A solar water heater uses solar collectors installed on your roof to absorb the sun’s energy which is used to heat the hot water for your home. Solar water heaters require a large well-insulated storage tank. This storage tank has an additional outlet and inlet connected to and from the solar collector on your roof. A small pump circulates the water through the collector when solar energy is available. A solar water heater consists of four major components:
If you run out of solar heated water or the water is not hot enough, your solar storage tank has a single quick recovery electric element located near the top of the tank. If it's cloudy or raining and you run out of hot water, this element will heat the top twenty gallons of water to the desired temperature. On a cloudy day when the solar heated water is not hot enough, perhaps one hundred degrees, the upper element works like a hybrid heater and boosts the top twenty gallons to the desired temperature. So when you run out of hot water the backup electric heating element kicks in. It's only heating the top twenty gallons not the entire tank. When the sun returns there is cold water for collector to heat.
Your existing tank is generally too small, only has a cold water inlet and a hot water outlet, two electric heating elements, and is very poorly insulated. A solar storage tank has two extra connections to take the cold water to the solar collector and a second to bring the solar heated water back to the tank. A solar tank is extremely well insulated so the water is still hot in the morning. It has a single quick recovery heating element near the top of the tank which acts as a backup heater.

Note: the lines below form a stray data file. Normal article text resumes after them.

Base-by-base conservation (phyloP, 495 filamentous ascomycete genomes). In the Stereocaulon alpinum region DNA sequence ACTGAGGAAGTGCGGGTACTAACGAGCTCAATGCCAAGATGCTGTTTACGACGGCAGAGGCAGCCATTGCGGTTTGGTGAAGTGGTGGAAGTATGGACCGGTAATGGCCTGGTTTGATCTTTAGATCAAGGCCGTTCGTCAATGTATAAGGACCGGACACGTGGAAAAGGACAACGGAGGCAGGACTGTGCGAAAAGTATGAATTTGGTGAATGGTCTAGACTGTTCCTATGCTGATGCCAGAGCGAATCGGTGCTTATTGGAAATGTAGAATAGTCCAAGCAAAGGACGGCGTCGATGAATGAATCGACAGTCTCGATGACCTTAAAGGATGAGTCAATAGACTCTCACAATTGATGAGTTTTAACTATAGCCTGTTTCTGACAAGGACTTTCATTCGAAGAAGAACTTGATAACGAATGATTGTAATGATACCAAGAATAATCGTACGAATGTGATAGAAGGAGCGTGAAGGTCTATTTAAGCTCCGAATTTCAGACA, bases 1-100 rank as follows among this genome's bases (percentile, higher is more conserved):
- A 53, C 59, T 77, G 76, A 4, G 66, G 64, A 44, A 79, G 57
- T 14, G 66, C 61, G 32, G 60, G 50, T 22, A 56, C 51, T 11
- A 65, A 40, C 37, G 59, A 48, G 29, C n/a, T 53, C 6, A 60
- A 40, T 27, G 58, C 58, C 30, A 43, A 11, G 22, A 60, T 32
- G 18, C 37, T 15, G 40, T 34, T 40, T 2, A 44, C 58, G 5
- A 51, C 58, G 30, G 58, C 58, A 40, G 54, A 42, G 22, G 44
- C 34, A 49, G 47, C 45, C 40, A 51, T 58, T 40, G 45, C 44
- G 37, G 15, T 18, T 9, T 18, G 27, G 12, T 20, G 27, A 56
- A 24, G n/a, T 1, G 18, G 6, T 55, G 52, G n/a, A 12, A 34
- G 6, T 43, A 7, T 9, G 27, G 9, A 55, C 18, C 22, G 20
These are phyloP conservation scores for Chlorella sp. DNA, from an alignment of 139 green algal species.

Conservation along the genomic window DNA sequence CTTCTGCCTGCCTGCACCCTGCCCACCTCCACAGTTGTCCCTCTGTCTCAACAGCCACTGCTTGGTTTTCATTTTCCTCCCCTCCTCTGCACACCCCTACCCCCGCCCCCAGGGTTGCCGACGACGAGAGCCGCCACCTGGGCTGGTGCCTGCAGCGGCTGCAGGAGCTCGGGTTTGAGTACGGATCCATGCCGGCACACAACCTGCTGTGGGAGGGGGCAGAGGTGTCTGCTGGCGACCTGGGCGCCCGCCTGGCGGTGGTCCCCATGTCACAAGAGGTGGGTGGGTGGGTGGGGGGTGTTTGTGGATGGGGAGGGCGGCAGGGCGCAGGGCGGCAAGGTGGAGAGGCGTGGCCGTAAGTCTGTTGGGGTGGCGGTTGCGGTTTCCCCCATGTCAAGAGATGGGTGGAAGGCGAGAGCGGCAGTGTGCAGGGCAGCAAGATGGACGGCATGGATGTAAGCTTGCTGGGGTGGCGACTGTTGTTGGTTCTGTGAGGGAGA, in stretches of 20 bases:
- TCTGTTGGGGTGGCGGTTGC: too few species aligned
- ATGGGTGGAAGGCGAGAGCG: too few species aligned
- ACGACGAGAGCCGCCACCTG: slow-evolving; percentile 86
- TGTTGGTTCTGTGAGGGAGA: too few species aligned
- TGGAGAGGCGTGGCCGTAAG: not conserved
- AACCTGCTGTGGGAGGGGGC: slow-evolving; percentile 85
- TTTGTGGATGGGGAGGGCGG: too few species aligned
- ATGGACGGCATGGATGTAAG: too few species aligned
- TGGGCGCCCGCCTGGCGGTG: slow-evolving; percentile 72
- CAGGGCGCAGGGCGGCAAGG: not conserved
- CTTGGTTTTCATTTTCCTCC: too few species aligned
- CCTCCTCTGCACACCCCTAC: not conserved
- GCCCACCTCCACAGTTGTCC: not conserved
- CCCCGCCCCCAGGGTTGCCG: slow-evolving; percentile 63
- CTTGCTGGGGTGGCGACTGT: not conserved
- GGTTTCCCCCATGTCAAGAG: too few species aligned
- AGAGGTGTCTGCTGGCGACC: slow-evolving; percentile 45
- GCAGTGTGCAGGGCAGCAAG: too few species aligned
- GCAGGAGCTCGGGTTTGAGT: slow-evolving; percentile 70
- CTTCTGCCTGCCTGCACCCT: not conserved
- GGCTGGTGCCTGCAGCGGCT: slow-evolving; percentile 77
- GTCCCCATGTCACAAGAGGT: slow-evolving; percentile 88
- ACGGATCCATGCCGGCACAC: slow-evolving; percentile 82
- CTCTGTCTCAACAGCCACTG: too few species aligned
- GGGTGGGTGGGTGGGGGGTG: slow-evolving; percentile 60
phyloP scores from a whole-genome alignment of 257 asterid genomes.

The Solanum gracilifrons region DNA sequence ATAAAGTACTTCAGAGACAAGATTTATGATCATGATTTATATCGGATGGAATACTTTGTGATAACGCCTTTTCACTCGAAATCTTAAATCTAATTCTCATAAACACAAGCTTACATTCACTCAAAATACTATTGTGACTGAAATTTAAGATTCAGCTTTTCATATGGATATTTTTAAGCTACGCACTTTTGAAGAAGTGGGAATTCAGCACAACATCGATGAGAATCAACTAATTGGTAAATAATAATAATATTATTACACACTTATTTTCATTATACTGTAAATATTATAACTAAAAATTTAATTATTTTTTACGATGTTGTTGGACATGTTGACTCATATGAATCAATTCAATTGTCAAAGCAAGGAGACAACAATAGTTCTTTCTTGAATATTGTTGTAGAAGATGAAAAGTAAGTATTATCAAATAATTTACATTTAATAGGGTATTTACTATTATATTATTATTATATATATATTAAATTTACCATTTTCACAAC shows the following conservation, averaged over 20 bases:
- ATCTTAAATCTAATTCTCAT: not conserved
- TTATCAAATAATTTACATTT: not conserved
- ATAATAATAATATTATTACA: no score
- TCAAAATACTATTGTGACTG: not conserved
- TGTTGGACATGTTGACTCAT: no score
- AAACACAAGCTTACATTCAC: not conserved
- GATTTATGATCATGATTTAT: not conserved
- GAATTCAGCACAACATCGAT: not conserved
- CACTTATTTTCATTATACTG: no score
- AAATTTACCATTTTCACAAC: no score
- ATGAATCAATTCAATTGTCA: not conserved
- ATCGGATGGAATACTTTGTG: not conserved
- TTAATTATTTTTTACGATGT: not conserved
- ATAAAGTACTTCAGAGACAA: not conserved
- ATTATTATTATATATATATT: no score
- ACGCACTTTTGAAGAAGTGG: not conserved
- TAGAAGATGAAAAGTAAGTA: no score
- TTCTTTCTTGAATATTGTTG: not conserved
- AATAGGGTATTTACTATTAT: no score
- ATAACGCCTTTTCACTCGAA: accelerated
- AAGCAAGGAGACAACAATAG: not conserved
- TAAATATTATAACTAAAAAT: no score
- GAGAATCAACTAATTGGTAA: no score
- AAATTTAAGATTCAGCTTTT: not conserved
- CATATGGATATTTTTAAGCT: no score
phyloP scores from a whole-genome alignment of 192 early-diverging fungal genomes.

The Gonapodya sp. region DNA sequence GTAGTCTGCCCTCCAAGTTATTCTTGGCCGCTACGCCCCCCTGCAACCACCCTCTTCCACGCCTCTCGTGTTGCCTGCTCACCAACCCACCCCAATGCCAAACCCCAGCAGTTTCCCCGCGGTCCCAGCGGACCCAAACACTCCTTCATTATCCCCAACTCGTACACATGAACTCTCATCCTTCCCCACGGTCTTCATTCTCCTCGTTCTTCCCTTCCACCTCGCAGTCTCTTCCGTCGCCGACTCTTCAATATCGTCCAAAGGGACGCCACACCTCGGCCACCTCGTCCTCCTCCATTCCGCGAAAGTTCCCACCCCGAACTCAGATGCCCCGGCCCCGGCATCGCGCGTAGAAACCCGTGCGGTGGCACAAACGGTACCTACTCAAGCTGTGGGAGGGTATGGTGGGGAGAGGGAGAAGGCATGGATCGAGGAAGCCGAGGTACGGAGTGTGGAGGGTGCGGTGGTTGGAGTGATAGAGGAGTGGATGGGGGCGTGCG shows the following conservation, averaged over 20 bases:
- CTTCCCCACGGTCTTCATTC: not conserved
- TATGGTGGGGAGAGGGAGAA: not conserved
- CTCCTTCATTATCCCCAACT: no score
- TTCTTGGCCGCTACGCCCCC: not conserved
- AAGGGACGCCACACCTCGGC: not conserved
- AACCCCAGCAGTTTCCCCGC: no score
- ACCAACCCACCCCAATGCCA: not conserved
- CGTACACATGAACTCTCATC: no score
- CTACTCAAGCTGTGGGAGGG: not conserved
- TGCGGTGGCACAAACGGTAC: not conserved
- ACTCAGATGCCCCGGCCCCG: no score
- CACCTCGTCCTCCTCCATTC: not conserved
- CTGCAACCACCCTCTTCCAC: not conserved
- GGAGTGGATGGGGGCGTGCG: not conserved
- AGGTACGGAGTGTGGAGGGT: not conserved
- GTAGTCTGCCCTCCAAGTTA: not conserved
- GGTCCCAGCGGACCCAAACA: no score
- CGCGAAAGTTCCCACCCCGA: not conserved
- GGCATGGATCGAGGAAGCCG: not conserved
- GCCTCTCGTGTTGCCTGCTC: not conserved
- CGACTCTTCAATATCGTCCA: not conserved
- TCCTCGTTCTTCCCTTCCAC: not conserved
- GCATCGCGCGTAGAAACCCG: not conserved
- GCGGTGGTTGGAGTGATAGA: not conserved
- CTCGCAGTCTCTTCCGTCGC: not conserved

Yes, it does work in the winter. A solar water heater supplies you with a percentage of your hot water consumption rather than all of your hot water needs. This is why the systems are so effective. The solar system works all year. It supplies you with some hot water even on cloudy days and the winter months providing some free energy and preheating the water. This reduces the amount of electricity and money you need from your backup element.
It depends upon the size of the system ,the needs of your family, and the way you currently heat your water. The average annual cost for water heating can be over a third of your household's entire annual electric bill. In those homes with large families, it can be half. In an average home, a person uses between fifteen and twenty-five gallons of hot water a day, which can cost $15.00 to $25.00 per person every month. A family of four often spends $800 to $1200 a year, just for heating their water. Also electric bills are structured to charge for electricity at escalating rates or "tiers". The more you use the higher the price. A solar system reduces your monthly consumption which means the savings are coming from the most expensive tier resulting in a much lower electric bill.
After the Federal 30% tax credit and Florida Power & Light's $1,000 cash rebate, this often amounts to half the cost of system and the payback is three to five years. The real question is, what's the payback on your electric water heater? It may be more useful to think of solar as an investment that yields an annual return, much as a bank savings account provides interest. A solar water heater will generate savings that can equal a bank account generating a twenty percent (20%) annual return, and the savings are not taxed as income..
Solar water heaters require very little maintenance if any. It is recommended that you should have your system inspected by an experienced solar technician every three years.
Solar water heaters are designed to last for twenty to thirty years. Many solar systems installed in the 1980's are still operating today.
The cost may vary from $4,000 to $7,000. The price depends largely upon the following variables:
The largest expense of a solar system is the solar collector which is low technology. A solar collector is made out of materials (copper, aluminum, insulation, and glass) and labor. Which do you expect to come down materials or labor?